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Why the Fall?

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I ask myself why we keep calling the Fall “the Fall”.

I for a long time thought that I have to call it so, as it seemed to be the correct term to easily have people know what I am talking about.

Now I believe that it just evokes bad associations. It somehow demands seeing ourselves as worthless worms, or at least faulty, disobedient, sinful creatures, imperfect, broken, unworthy.

Have you ever noticed that it is only called the fall in subtitles in some translations of the Bible?

What then would you call it instead?

I believe that it is the emergence of self-awareness, consciousness, even self-consciousness.

We can see that in phrases like “their eyes were opened, and they saw that they were naked,” which lead to shame and hiding the differences they consciously recognized now between themselves.

But what about sin, then? Is it a matter of obedience? I think that this is precisely the categorization error we made by calling it the fall.

Is it about sin being a disease? Even though this is what the early church believed, and the eastern church still does, I think that still does not really fully express what it is all about.

For me, sin is a natural consequence of becoming aware, and becoming conscious is a necessary step in God’s plan.

One could say it short and sweet: ABBA. Not the Swedish pop band, but the name Jesus gave the Father.

ABBA, or 1221: from unity to duality, and then from duality to unity.

We lived in an unaware unity with God, and becoming conscious was only possible by also becoming self-aware and see and experience separation.

In this state of duality, of dualism we develop an ego, undergird it with moral and ethics, become individuals, embrace grace, before stepping again slowly into unity. But this time, it is mature, aware, individuated unity. Us being mature members of the trinity, with the trinity becoming a multitude.

Is sin the decision to not mirror God in this world? Yes, but is it bad?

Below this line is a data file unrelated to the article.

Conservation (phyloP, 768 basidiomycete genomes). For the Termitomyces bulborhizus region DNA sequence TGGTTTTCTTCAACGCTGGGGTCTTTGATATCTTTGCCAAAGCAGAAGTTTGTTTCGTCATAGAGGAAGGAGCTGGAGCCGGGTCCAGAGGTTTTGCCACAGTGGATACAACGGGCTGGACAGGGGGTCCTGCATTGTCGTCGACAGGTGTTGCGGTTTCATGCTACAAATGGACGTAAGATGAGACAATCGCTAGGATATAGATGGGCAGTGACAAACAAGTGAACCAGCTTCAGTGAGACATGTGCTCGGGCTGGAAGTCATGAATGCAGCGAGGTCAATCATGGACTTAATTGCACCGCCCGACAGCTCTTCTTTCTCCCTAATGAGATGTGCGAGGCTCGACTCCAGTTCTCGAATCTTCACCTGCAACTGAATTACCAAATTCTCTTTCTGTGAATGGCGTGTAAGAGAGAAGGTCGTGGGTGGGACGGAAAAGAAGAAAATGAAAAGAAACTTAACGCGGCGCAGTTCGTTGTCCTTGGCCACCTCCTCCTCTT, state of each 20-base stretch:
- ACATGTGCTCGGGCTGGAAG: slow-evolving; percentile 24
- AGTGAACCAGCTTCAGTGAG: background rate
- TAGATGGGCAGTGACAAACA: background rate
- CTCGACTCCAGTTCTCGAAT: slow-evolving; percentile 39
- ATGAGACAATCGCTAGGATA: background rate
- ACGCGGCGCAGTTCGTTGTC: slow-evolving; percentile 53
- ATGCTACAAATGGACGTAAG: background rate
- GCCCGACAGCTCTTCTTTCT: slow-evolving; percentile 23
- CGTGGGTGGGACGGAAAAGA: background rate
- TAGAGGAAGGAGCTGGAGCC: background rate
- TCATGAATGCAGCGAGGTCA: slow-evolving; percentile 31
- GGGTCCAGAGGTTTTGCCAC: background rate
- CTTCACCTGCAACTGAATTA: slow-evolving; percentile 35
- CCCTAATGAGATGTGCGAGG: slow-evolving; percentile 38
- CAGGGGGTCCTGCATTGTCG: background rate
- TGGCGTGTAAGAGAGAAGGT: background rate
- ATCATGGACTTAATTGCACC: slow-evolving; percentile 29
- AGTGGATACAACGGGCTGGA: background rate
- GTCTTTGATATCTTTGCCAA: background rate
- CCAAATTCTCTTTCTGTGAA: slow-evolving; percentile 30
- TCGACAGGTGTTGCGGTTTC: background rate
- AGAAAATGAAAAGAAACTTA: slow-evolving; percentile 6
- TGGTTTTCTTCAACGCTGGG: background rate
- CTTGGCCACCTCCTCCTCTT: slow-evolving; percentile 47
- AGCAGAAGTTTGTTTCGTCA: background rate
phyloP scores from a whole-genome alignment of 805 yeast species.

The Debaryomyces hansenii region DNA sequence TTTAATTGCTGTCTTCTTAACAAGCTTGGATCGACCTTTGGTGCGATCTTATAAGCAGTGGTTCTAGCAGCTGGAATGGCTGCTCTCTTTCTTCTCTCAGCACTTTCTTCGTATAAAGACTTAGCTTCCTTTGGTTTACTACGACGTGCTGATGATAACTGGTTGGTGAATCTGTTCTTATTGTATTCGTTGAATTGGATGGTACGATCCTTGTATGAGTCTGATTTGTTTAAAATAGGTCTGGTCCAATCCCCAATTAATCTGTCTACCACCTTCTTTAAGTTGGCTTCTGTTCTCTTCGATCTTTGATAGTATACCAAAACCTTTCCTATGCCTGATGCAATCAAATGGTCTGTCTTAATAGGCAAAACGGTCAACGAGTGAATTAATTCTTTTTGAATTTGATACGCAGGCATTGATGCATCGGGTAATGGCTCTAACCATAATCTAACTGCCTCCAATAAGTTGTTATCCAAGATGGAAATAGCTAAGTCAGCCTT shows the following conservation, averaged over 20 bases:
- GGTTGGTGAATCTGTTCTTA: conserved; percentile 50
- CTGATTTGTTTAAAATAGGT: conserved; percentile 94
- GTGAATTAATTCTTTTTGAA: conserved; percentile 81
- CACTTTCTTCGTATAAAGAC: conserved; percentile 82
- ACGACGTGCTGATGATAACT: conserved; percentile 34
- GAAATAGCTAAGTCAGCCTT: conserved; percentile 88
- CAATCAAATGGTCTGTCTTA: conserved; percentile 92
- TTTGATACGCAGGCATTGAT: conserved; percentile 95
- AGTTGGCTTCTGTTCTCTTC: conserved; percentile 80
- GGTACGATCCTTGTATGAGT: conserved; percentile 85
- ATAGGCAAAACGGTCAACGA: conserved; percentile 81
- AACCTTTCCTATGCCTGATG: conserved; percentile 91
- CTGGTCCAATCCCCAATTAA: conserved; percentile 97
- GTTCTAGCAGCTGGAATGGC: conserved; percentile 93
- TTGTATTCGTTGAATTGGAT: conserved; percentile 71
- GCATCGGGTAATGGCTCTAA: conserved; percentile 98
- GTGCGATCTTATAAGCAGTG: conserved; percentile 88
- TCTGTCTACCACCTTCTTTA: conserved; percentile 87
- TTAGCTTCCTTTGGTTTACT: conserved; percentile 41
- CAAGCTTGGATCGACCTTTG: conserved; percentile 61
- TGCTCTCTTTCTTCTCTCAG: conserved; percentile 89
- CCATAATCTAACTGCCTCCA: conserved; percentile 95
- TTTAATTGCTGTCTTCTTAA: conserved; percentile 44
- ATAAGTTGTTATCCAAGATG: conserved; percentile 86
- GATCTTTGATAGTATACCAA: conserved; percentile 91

By choosing this route to become God’s mature counterpart and complementation, what came from this decision might look like disobedience, might seem like a disease, might present itself like moral failure, but is it?

I see it as the path that we chose. We decided to “learn the hard way,” I could say. We decided to grow by developing an ego and fight to get it under control.

We begin our journey unaware, develop the ego, use external rules, regulations, examples, socialization to slowly get a grip on it, develop it further with other motivations within the framework we have learned, and become aware of our need for grace, learn to love all people, and realize that we are the “I am.”

But was it really a decision that brought us here? Did we have an alternative?

First, we have to decide whether we look at the story in Genesis as the beginning of humanity or the beginning of each individual life. For me, it is both.

When we see the story as the beginning of the individual life, with the baby living in the womb, unaware, unconscious, before being driven out to be set on a journey of ever greater awareness, we might ask: did we decide to become a conscious being?

If so, I at least do not remember that. But we could imagine that the divine spark within us, the true self, existed before conception and had a say.

This was how Jewish people understood Genesis 3. It is situated not in this world, and only started being here when God clothed them with skins of animals, namely our skin.

But no matter whether this was true or we just needed an interpretation of what happened: we in our aware, conscious state will try to find reasons and explanations for why we suffer, why we live with bad consequences of our behavior.

It could well be that there was no alternative. It could well be that the two trees are just one, and it is the mindset we entertain that has us see one or the other, dualism or non-dualism.

Could it be that therefore “the Fall” was plan A, and there was no alternative and never a need for one?

The journey into maturity through dualism makes us aware of all the faults and errors we have, and thus we develop shame and guilt. It makes us aware of things like death, pain, suffering, stuff that happens. It does make us also aware of consequences of our actions, bad and good.

To change, we have to come up with categories like good and evil. We want to learn how to prevent the evil consequences, and enhance the good ones. As I said, we first have to become aware of it, then we need external teachers and motivations, before we break free of external control and through individualism and grace come to a deeper understanding and self-authoring.

Once we learned to discern, we no longer need stiff categories. We will just produce and radiate life.

Why can we not just accept our life and live it?

I offer you a future-oriented explanation of what is happening to us:

We are suffering the consequences of our actions and are aware of the world to become who we already are, to break through into greater awareness.

Diabolos does mean “through the fall,” but it first means “through casting down”. It is through casting down ourselves or others, through seeing ourselves as lacking, that we fall.

So let’s learn from what happens to us. Let’s see through it into the Father’s face, shown in Jesus and each of us. Let’s grow and mature.

If you need external rules to do so, do it in love. If you need to break free, do so in kindness. And if you discover grace, don’t judge those that have not yet discovered it.


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